Introduction to Inequalities

For students with special needs, the teacher speaking “math” to students sounds like the teacher from the Peanuts cartoons.

This is apparently the case when students are learning about inequalities such as x < 4 because I have seen many high school and college students struggle with this topic. The challenge is that teachers are often focused on the math symbols and steps as opposed to the math concepts. In contrast, below are Google Jamboard slides I use (you can make a copy and edit) to introduce the concept of inequalities.

First, I start with a topic of interest and possibly prior knowledge for the students (age to get a drivers license – below). I present the idea of an inequality in context before I show any symbols. In this case, students identify ages that “work”.

Then I introduce the symbol (below). In this case, I include equal to for the inequality (x > 16 vs x > 16). The students plot the same points then we discuss that there are many other ages that work. These ages are called solutions. We put a closed circle on all of the solutions. Then discuss that ages are not exactly whole numbers so we can plot points on all the decimals. Then we discuss that the solutions keep going to the right so we keep drawing dots to the right. There are so many dots we draw a “line” instead of all the dots.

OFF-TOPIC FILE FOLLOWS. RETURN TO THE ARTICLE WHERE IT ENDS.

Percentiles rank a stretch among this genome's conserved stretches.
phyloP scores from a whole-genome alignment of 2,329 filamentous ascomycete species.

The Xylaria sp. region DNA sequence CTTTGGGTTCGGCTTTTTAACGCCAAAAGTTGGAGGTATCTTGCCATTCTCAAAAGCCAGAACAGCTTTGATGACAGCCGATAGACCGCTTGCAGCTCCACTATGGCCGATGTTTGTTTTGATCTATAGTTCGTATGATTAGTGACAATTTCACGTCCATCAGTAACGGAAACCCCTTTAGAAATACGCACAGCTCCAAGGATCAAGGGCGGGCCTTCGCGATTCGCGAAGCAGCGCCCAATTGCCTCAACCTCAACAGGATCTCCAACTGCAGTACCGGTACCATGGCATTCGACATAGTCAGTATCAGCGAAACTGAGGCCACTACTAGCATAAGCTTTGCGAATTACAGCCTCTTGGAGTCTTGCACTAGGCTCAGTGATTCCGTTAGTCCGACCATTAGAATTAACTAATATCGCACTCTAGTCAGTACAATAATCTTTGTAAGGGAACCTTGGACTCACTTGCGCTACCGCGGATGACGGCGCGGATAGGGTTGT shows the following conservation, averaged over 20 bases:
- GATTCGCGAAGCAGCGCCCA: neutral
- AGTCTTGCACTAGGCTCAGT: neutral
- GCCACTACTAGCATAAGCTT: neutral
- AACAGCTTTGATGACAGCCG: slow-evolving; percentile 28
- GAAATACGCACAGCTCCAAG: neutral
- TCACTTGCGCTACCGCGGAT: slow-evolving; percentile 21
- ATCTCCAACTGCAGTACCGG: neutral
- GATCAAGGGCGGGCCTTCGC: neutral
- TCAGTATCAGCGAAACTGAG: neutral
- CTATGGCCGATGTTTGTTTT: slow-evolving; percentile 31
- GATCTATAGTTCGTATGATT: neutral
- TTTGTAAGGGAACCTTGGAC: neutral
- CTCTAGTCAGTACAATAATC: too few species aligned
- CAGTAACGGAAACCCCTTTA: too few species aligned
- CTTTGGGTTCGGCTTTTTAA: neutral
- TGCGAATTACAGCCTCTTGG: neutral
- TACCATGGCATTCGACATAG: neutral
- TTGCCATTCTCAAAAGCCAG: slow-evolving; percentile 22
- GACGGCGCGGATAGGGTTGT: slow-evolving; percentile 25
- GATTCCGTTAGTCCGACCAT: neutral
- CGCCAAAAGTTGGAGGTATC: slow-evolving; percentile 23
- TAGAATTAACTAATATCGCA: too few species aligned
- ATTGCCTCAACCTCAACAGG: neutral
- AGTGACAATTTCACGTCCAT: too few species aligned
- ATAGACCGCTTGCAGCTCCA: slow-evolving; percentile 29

Then we do the same steps for a situation in which the number listed (52 in the case below) is NOT a solution. The students put dots closer and closer to the number but cannot put a closed circle on 52 as a solution (top photo below). Then we present the symbols and talk about the number as a cutoff point that we get really close to but cannot touch. Therefore we use an open circle to show the number is NOT a solution.

This introduction can be followed by problems on a handout, ideally with context then without.

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One thought on “Introduction to Inequalities

  1. […] I shared how I use a Google Jamboard to introduce 1 variable linear equalities with a focus on conceptual understanding. I use the same approach for the 2 variable version […]

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